Soldiers save time, support drawdown
In this file photo, Staff Sgt. Aroon Revilla, the supply noncommissioned officer in charge for 40th Transportation Company, participates in pre-combat checks and pre-combat inspections before going on a convoy mission from Contingency Operating Location Q-West, Iraq, to turn in excess equipment at Contingency Operating Location Speicher.

FORT LAUDERDALE, Fla. (Army News Service, Feb. 25, 2010) -- The process of drawing down and resetting equipment in Iraq to meet the 2011 pull-out deadline set by the president must not affect Soldier dwell time, according to the Army's top logisticians.

Part of the drawdown means moving equipment now in Iraq out of country and placing it elsewhere -- in the United States or in another theater of operations, such as Afghanistan. Part of that means reset -- the equipment moved may need to be replaced, recapitalized, or repaired, for instance, depending on what will happen to it.

Also part of the reset process is ensuring Soldiers have time to recuperate from deployment, said Gen. Ann E. Dunwoody, commander, Army Materiel Command.

"We have to remember that is the dwell time for our Soldiers," Dunwoody said to members of the press, Feb. 25, at the 2010 Association of the United States Army's Institute of Land Warfare Winter Symposium and Exposition in Fort Lauderdale, Fla.

"They come back, they need time to be integrated with their families, get on vacation, get rest, and get reintegrated after a deployment of a year of deployment or longer," she said. "Our job after that reset period can't be one that's disruptive."

Dunwoody said that efforts to take back equipment from units, or to field it back to them, must not interfere with dwell Aca,!" the time Soldiers spend at home.

Synchronization of the equipment reset process, across the Army, and matching that up against the Army's force generation model -- ARFORGEN -- can ensure that Soldiers get reset just like the equipment they use in theater, she said.

"We are trying to adapt the way we reset to allow us to do that," Dunwoody said. "Take the equipment back early and then redeliver it back at the end of their dwell time. Knowing what units are in reset, knowing which units are in training and available, and knowing which ones are deployed, allows us to focus the resources we have based on where they are in the ARFORGEN cycle."

Lt. Gen. James H. Pillsbury, deputy commander of the U.S. Army Materiel Command, now leads the Responsible Reset Task Force, out of Camp Arifjan, Kuwait. The task force has been asked to tackle the complex challenge of managing the reset of equipment in Iraq.

Equipment in Iraq includes tens of thousands of containers and vehicles, as well as millions of pieces of equipment. One of the challenges faced in Iraq, Pillsbury said, was a large amount of equipment not accounted for -- making it difficult to keep track of.

"Drawdown challenges are many," he said. "When we first started, the Army Field Support Brigade in Iraq started receiving equipment -- a lot of it was not brought to record."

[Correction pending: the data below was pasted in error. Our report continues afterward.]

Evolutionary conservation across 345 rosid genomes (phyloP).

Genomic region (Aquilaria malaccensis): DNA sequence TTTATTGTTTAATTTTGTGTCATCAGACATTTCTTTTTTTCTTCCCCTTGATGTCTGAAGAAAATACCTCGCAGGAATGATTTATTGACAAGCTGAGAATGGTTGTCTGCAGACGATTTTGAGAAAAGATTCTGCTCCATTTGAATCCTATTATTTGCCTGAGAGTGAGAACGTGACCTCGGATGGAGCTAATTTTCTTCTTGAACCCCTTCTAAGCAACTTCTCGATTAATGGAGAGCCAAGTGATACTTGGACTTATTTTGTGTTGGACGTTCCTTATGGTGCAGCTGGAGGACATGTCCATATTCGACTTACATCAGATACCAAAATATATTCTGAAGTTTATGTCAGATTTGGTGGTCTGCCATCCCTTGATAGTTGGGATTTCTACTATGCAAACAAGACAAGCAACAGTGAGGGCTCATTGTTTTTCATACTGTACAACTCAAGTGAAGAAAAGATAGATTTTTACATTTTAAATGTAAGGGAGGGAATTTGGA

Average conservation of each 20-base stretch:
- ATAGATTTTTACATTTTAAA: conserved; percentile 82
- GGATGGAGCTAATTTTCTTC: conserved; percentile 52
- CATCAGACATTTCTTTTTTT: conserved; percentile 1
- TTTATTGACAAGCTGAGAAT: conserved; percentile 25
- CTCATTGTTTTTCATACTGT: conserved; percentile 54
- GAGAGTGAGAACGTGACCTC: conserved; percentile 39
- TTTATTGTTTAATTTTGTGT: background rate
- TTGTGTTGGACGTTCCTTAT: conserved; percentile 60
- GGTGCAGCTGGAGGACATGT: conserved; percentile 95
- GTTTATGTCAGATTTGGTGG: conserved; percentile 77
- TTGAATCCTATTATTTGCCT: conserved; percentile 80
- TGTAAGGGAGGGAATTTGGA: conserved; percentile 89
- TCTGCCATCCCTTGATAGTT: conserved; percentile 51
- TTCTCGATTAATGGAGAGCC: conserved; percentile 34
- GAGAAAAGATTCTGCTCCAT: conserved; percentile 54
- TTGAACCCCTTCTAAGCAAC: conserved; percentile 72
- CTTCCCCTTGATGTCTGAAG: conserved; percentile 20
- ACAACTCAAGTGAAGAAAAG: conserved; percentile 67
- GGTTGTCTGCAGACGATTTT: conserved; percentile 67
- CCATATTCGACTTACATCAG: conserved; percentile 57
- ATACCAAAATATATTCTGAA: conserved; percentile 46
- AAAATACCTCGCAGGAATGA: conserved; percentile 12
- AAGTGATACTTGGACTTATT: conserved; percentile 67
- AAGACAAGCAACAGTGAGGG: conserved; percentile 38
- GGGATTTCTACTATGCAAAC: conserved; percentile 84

A lot of equipment, Pillsbury said, was not on Army books. But that has been fixed now, as equipment at forward operating bases is now accounted for in property books.

"We are finding that equipment brought to our yards in preparation for the withdrawal -- in most cases, have been brought to record," Pillsbury said.

Pillsbury said the Army is now doing a "fabulous job" in bringing down rolling stock -- Army vehicles -- from Iraq, for instance.

"About six to eight months ago, the metric was established to bring out 1,500 pieces of rolling stock a month," he said. The Army has exceeded that goal every month, he said.

Right now, Pillsbury said, the Army is on target to meet the drawdown goals.

"The velocity is there to get the necessary equipment out on the timelines that the president has established," he said.

One final destination for some equipment, Pillsbury said, is foreign military sales -- the transfer of equipment in theater to the militaries of coalition partners. The general said the process to move those things into sales has been smooth.

"Gen. Chris Tucker at U.S. Army Security Assistance Command ... has done a marvelous job of expediting the FMS process," he said. "That process needed to be leaned -- it was and it is and continues to be."

One second-tier effect of the drawdown in Iraq is dealing with the non-standard equipment in the country -- Army-owned equipment that was purchased specifically for use in theater, but that the Army doesn't really know how to use elsewhere. Some 5,000 different types of equipment exist, Dunwoody said.

"We have a lot of capability out there that doesn't reside on our documents," Dunwoody said. "What we are doing with the help of Training and Doctrine Command, and the department, now that we have visibility of those non-standard items, is get determination of whether it is an enduring capability, whether it is something that goes into stocks for future operations, something to be disposed, or something to be transferred."

In the recent fiscal year 2011 budget that went forward to congress, some $11 billion was marked for the reset process, said Lt. Gen. Mitchell H. Stevenson, deputy chief of staff, G-4.

"We are well funded, no complaints this year or next if Congress passes the budget," Stevenson said. "But certainly that which has gone forward from OSD, we are happy with, and we can execute the mission with that amount of money."

Stevenson said the drawdown mission in Iraq is going as planned.

"In every measureable way, whether it is number of bases, number of vehicles, number of containers, number of supply support activities, number of people -- we are ahead of the plan developed many months ago,' he said. "And so you should feel really good about that."

Page last updated Fri February 26th, 2010 at 00:44